Calm Down

The Hamburg win has thrown into wider debate the tactical formation that Arsene is using this season, a more pronounced 4-5-1 than in previous seasons but with more fluidity in positional play. The reason behind this will no doubt be the personnel available; losing Robert Pires and Dennis Bergkamp at the same time left two large holes to fill even if they were being slowly reduced in their playing time through a combination of age and injury but the loss of Jose Antonio Reyes as well has deprived Wenger of another attacking option that he had been utilising.

The move to The Emirates from the confines of Highbury gave the team more space upon which to weave their patterns of play. It cries out for width; the team needs wide players, not necessarily two genuine wingers but those who will receive the ball and keep wide to stretch opponents to the full. To be fair to the team, the fullbacks this season have provided that support, Eboue more than happy to get his head down to obtain a suitable position from which to cross. The end result in the Sheffield United and Porto games was to find Henry’s head putting the ball in the back of the net. But for all of this, there is still a tendency to drift inside, to try to pass the ball into the net which is fine when you have a back four that is unco-ordinated – Liverpool were very obliging for Flamini’s goal – or a forward who is on fire and able to run the line. However, at this moment in time Thierry Henry is not on fire, something that can applied to the other forwards at the club equally, which is where the problems are beginning to show through. Having relied on the mercurial Frenchman for goals in the past, without them the team is struggling to score more than one at home when faced with the massed ranks of midfield and defence. Yet The Emirates should not be causing this to happen, the dimensions should mean more space but with opponents more than content to sit behind the ball that space is now at a premium.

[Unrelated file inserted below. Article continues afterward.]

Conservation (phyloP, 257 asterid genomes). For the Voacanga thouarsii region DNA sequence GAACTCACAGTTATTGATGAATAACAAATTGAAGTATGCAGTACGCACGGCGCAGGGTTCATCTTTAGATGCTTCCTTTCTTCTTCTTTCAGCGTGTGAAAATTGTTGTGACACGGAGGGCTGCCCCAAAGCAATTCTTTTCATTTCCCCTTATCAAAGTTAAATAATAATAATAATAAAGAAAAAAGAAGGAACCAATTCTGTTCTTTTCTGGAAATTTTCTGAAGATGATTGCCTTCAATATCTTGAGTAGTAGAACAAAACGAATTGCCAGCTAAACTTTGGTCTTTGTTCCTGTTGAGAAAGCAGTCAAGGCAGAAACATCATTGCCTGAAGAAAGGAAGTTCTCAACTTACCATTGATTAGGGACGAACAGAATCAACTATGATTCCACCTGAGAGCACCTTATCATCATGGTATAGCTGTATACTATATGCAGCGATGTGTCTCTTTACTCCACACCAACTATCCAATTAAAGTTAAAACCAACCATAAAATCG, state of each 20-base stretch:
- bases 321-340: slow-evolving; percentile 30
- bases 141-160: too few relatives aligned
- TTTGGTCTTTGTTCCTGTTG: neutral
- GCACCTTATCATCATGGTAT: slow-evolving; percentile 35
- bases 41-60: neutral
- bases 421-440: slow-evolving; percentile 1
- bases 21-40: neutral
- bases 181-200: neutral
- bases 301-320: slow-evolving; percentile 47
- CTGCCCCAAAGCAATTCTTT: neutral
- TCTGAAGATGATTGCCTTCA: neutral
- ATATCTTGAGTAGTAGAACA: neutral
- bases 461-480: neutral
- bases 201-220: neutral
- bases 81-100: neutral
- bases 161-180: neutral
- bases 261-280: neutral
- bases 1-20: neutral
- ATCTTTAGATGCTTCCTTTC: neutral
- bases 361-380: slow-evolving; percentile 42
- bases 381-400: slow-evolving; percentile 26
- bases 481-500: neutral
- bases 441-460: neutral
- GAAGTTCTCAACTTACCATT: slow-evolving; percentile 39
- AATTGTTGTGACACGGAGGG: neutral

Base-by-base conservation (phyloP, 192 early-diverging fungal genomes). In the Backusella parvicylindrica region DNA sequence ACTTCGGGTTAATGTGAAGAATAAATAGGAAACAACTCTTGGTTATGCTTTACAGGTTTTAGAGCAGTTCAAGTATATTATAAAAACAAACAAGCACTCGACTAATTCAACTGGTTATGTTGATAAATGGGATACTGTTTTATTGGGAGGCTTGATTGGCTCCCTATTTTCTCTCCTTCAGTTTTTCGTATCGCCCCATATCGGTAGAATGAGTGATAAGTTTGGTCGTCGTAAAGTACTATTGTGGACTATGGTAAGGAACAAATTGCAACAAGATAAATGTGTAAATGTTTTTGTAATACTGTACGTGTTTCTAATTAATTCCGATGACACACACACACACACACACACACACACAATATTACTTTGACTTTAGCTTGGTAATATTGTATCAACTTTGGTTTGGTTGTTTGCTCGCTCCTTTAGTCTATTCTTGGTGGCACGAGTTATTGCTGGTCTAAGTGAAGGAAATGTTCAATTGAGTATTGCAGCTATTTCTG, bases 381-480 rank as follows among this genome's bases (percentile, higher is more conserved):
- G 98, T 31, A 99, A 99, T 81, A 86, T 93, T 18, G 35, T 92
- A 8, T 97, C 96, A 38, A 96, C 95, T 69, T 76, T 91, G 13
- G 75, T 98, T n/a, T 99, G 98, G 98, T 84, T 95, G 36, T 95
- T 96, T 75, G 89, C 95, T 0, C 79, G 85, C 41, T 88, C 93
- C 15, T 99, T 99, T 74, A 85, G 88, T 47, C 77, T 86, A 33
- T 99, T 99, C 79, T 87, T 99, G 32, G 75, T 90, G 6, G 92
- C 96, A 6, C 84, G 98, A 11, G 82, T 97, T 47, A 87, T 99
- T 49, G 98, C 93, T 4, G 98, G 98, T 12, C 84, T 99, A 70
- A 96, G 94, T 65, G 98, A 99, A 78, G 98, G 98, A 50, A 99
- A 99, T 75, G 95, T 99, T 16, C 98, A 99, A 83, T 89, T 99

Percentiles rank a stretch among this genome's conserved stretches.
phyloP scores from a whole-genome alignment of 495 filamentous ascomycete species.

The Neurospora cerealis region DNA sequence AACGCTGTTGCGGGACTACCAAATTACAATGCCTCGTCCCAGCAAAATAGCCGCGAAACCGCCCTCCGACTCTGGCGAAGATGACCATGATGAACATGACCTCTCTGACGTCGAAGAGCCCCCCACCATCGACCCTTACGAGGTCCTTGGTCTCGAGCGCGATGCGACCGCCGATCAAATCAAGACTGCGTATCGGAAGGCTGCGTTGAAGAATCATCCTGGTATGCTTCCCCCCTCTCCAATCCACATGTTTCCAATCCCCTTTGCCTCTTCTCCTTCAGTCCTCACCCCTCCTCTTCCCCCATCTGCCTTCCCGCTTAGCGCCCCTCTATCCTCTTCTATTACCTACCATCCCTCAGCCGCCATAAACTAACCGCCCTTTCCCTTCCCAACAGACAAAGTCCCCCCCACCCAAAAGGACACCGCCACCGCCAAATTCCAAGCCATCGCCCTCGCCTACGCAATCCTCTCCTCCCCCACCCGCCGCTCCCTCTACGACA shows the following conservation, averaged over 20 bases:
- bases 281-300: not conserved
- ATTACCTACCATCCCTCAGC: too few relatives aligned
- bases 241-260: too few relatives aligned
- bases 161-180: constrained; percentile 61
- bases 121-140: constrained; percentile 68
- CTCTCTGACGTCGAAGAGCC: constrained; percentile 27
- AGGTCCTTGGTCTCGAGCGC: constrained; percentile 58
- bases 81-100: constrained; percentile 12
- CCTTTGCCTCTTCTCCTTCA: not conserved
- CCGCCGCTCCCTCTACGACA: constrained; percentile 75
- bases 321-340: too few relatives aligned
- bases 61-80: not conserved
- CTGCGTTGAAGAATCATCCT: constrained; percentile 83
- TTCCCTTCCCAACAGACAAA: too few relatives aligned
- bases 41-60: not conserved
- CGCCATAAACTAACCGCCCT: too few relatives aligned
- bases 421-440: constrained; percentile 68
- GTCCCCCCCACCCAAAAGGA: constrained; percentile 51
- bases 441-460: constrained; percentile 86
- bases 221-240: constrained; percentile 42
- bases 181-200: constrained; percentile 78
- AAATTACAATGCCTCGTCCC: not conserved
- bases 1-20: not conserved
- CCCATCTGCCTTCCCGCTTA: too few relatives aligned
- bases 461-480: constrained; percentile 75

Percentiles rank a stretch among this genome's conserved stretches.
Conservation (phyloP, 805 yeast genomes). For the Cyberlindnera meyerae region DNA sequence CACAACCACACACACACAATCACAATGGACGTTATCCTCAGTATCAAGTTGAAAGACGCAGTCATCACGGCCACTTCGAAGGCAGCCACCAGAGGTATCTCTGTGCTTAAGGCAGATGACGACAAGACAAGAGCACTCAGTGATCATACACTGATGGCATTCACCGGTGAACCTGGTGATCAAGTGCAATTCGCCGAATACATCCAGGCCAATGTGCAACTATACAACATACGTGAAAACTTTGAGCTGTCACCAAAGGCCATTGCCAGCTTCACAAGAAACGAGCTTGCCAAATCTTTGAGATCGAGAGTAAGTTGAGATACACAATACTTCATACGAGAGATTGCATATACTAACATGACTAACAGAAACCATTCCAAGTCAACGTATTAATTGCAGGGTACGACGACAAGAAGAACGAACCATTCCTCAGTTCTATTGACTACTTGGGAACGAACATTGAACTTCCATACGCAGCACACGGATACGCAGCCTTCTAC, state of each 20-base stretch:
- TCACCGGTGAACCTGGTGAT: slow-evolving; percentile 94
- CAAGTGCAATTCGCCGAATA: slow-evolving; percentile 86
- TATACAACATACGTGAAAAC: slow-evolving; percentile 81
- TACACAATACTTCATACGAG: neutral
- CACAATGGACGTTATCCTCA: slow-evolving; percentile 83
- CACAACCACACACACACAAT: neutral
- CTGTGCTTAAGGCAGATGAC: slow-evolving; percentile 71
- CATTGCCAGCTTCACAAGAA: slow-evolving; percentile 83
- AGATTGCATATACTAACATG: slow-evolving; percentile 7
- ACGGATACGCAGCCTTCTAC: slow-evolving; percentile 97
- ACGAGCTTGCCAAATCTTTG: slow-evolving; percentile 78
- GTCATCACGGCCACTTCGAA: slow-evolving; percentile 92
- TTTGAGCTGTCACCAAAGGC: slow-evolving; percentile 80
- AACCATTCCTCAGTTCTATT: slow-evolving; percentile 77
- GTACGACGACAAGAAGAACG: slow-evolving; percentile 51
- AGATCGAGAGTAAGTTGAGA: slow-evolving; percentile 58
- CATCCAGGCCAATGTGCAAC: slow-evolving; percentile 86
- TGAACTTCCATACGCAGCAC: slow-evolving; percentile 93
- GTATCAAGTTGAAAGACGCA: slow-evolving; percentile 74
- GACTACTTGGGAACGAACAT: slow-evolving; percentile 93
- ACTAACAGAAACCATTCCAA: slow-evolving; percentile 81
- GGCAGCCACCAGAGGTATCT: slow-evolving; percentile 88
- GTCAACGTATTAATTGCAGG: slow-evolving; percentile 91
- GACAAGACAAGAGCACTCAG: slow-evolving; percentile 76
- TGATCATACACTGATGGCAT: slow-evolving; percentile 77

The late goals came on Tuesday as a result of a change in personnel and playing style. Theo Walcott’s directness in running with the ball opening up the Hamburg defence by causing two or three players to be attracted to the ball, more space in the middle for the attackers. The hyperbole has started again; the clamour for more playing time for the lad growing. Will he make a noticeable difference domestically? Time will answer that. What is apparent though is that the switch to a more 4-4-2 based formation paid dividends. Granted that this was partially based on the need to win following Porto’s victory in Moscow but it also would have happened as the three points were vital irrespective of that result. The directness of the formation and the introduction of a direct player made the world of difference. There is little doubt that those thoughts have crossed Arsene’s mind.

It seems that Arsene is keen to play with one formation that can be adapted to both home and away matches. This is not a problem in theory but at home it is leaving Henry to run the line, playing against four defenders, isolated whilst attacks build from midfield. In previous years, his mobility has rendered this irrelevant. This time round though he is covering a lot of ground but not to the same effect. Which is highlighting the teams fundamental problem: without his goals who is going to score from the formation employed?